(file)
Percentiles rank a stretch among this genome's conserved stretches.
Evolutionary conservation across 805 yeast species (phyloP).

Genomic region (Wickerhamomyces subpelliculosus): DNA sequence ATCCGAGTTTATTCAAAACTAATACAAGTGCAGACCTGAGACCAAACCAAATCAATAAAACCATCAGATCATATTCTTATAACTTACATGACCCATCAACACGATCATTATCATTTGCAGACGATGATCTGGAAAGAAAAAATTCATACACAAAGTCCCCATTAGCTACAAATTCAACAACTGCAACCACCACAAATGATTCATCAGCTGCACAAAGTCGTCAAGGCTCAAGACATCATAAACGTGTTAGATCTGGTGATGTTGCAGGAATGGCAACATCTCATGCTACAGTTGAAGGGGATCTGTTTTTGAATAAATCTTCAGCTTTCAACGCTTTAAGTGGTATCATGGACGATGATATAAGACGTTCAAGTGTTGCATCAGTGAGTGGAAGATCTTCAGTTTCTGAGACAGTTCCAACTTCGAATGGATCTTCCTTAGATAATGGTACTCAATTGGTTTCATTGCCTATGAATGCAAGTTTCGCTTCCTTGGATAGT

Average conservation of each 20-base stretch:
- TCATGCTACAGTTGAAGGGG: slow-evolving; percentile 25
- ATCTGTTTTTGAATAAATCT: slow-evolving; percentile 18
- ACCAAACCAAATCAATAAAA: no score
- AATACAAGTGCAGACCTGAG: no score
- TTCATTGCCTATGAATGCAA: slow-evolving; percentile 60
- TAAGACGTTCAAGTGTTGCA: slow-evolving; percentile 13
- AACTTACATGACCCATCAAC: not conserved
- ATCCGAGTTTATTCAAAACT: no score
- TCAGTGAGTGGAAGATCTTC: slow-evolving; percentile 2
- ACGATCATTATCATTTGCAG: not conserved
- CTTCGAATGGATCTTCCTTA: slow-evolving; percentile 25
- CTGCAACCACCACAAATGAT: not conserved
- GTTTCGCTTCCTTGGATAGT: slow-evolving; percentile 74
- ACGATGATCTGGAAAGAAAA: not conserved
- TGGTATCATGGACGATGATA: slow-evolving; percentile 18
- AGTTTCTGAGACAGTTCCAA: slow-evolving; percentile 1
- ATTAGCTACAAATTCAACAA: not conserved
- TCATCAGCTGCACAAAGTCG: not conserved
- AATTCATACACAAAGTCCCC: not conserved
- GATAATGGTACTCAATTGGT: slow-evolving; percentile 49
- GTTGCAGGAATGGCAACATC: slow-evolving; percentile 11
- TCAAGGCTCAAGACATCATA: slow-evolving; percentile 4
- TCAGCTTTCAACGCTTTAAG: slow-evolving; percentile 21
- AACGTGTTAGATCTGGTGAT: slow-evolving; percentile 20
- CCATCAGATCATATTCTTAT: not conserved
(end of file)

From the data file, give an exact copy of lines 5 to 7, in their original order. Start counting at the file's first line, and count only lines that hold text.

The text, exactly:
- TCATGCTACAGTTGAAGGGG: slow-evolving; percentile 25
- ATCTGTTTTTGAATAAATCT: slow-evolving; percentile 18
- ACCAAACCAAATCAATAAAA: no score